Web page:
Everybody is in good health and good spirits, so that's as much as we ask at our age!
     Thoroughly enjoyed seeing all these old friends and looking forward to more of our California classmates come the 55th in 2018.

        Here's a note from Daryl Rabert about his return visit to the invasion beaches and other locations in Normandy
     The first week of May, a friend and I visited the beaches of Normandy. This was my second visit there, but this time we spent two full days with a very knowledgeable tour guide. Being with the guide gave us an excellent perspective of not only the invading forces, but also the view of the local citizens. Our tours included visiting Utah, Omaha, Gold, Juno, and Sword beaches; areas where the U.S. Army paratroopers landed; and interesting museums. The paratroopers' objective in the Utah beach area was Sainte-Mere-Eglise. This is the town which was prominent in the movie The Longest Day. As you see in this photo, the actor Red Buttons is still hanging from the church steeple.
The church in Sainte Mere-Eglise

     I was not aware of the length of time the Germans had been in France before the Allied invasion (approximately four to five years). The Germans poured many tons of concrete reinforced with steel to build bunkers lining the Normandy Coast. It is amazing that the Allied troops could take the beaches with all the strategically placed guns above the beaches. The local fields were also difficult to traverse due to the French bocage (hedgerows) which gave the Germans a perfect place to ambush the Allied troops.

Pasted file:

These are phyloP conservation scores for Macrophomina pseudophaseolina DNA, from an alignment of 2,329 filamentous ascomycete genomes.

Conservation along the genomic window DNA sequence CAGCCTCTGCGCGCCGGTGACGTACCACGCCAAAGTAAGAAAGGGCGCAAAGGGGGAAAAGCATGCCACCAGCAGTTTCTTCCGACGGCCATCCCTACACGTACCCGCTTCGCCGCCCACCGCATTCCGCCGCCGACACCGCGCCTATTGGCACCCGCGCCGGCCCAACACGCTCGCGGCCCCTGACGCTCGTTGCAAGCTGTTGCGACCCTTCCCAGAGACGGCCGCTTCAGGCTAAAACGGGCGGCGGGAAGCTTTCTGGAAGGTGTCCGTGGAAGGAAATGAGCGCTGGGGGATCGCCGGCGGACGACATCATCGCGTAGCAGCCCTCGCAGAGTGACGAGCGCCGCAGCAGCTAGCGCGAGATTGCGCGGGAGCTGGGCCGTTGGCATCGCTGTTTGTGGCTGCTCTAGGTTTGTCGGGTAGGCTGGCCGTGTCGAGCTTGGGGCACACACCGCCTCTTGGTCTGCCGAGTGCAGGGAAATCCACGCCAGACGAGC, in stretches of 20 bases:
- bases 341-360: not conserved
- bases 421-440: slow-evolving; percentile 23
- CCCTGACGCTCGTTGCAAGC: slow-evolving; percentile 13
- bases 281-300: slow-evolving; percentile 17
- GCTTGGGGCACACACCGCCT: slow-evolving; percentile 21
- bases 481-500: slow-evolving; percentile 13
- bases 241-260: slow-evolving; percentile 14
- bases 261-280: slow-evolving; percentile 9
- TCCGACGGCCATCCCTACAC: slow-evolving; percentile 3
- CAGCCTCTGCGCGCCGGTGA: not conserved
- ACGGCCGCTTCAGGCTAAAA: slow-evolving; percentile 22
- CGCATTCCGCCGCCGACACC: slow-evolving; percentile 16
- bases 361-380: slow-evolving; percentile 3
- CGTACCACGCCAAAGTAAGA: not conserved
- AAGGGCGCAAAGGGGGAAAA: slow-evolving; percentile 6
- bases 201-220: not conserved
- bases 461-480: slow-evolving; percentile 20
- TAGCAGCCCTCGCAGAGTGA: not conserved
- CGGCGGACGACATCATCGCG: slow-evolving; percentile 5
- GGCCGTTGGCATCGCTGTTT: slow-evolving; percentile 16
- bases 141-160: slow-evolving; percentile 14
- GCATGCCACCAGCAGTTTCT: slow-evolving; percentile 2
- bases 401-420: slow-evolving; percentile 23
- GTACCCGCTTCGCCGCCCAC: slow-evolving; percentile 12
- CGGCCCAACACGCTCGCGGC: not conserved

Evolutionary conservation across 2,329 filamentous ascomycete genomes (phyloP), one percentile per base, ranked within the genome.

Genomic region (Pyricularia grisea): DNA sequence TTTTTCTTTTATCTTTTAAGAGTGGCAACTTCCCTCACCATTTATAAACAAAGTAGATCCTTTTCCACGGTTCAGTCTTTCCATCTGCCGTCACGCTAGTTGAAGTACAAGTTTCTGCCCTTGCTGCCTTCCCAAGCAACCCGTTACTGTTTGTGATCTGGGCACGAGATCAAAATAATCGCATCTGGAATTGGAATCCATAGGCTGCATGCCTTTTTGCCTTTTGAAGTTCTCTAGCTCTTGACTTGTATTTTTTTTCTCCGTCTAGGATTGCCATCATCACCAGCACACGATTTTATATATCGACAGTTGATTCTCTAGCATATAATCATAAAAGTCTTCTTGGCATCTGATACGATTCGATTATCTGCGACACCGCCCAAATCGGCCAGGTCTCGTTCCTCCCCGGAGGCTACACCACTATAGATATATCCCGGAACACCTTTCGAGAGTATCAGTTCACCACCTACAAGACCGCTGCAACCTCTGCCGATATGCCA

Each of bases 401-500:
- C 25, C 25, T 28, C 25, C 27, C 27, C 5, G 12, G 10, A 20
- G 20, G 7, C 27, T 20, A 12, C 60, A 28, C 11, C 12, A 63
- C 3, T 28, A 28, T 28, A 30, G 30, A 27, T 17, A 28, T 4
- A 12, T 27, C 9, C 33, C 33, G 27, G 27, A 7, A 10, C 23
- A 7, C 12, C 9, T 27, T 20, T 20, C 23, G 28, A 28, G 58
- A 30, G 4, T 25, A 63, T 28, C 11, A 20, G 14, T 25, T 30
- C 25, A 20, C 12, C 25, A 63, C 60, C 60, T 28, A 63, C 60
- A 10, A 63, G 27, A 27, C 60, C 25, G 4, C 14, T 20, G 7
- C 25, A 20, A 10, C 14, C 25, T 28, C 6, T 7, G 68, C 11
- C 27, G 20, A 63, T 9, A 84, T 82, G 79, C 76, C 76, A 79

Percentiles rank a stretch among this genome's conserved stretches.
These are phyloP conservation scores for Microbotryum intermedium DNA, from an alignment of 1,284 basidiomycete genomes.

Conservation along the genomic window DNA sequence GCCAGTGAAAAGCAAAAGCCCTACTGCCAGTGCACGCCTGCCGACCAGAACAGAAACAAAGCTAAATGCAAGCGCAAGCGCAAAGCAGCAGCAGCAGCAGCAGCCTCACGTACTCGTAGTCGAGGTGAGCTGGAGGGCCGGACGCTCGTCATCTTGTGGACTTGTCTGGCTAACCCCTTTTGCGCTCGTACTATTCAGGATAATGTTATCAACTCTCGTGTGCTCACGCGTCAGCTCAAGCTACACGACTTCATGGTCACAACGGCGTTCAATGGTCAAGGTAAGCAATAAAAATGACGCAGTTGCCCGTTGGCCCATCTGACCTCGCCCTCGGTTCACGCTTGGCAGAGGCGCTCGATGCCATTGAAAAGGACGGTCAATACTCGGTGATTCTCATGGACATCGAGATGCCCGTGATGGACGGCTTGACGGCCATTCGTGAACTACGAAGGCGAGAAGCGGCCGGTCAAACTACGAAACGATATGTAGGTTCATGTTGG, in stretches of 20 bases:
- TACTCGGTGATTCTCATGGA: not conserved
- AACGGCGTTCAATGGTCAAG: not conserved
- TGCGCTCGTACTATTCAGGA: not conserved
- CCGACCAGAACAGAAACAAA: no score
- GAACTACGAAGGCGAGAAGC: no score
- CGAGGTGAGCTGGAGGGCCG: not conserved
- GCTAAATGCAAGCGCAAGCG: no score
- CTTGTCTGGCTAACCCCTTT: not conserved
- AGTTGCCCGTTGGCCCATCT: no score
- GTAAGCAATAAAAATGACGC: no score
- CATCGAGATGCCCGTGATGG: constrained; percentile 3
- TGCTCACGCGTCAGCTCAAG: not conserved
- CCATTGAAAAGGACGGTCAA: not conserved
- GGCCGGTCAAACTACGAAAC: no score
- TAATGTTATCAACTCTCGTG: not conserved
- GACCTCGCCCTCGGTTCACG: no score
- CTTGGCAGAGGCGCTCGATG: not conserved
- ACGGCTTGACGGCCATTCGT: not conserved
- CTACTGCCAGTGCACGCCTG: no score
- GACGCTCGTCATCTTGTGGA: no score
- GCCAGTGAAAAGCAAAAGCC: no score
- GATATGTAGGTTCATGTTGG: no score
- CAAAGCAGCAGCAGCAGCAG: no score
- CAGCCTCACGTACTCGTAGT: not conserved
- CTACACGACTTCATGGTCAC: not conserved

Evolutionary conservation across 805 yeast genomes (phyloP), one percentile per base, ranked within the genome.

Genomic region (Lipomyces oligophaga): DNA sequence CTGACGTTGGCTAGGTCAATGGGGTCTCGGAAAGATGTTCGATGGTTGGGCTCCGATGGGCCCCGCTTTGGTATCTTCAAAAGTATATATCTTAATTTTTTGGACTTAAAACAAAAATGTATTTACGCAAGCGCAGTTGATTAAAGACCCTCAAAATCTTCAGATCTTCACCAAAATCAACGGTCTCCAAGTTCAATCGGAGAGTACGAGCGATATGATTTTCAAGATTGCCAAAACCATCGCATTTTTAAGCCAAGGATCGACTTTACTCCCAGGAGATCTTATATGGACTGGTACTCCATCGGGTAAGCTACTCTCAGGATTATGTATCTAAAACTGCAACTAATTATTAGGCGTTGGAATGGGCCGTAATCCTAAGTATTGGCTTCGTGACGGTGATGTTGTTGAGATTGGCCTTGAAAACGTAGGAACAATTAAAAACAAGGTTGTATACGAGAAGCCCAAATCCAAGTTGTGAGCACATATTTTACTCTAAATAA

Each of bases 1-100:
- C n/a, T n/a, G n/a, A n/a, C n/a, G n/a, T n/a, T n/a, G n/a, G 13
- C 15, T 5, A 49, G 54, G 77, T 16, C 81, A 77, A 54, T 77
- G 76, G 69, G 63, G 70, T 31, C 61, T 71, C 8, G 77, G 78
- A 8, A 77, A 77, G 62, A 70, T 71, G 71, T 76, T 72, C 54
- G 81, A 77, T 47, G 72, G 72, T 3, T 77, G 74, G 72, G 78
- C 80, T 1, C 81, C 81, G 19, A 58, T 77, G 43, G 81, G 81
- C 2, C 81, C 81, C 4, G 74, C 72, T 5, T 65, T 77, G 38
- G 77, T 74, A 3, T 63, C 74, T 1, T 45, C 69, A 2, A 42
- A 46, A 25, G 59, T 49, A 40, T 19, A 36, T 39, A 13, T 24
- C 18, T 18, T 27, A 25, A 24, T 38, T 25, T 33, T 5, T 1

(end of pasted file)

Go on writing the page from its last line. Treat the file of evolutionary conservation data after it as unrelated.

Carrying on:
Daryl Rabert at the Navy memorial at Utah Beach

     Taken at Utah Beach, this photo shows me standing next to a monument honoring the U.S. Navy. The inscription reads, "To the officers and sailors of the United States Navy whose competence, courage, and sacrifice enabled Operation Overlord, the greatest amphibious invasion in history. Their selfless cause was to destroy tyranny and restore freedom and self determination. The fallen will never be forgotten; the veteran will ever be honored. In grateful appreciation, The Naval Order of the United States."
     The cemeteries were very moving and gave me a moment to stop and think of all the Americans who lost their lives in the invasion of Normandy.
The American cemetery

        Extending a strong tradition for another year, several members of the 23rd Company came together in late August for their 10th annual sportsman's outing. They returned this year to the Grosse Savanne Waterfowl and Wildlife Lodge about 20 miles south of Lake Charles, LA, where they had gathered two years ago. Harry Hirsh, who chronicled the event for his companymates, noted that the facilities were excellent, the staff very accommodating and the guides very attentive. Planning for next year has already begun. Left to right in the photo below are Mike Bonsignore, Zimm Zimmerman, Harry Hirsch, Vern Von Sydow, Flack Logan, Bob Maier, Wayne Clark, and Steve Leisge.
23rd Company sportsmen

        Earlier this year, my 4th companymate Mike Blackledge mentioned that he still uses the mathematics prize he received at the Academy. I asked him to provide some background information to share with you. Here it is: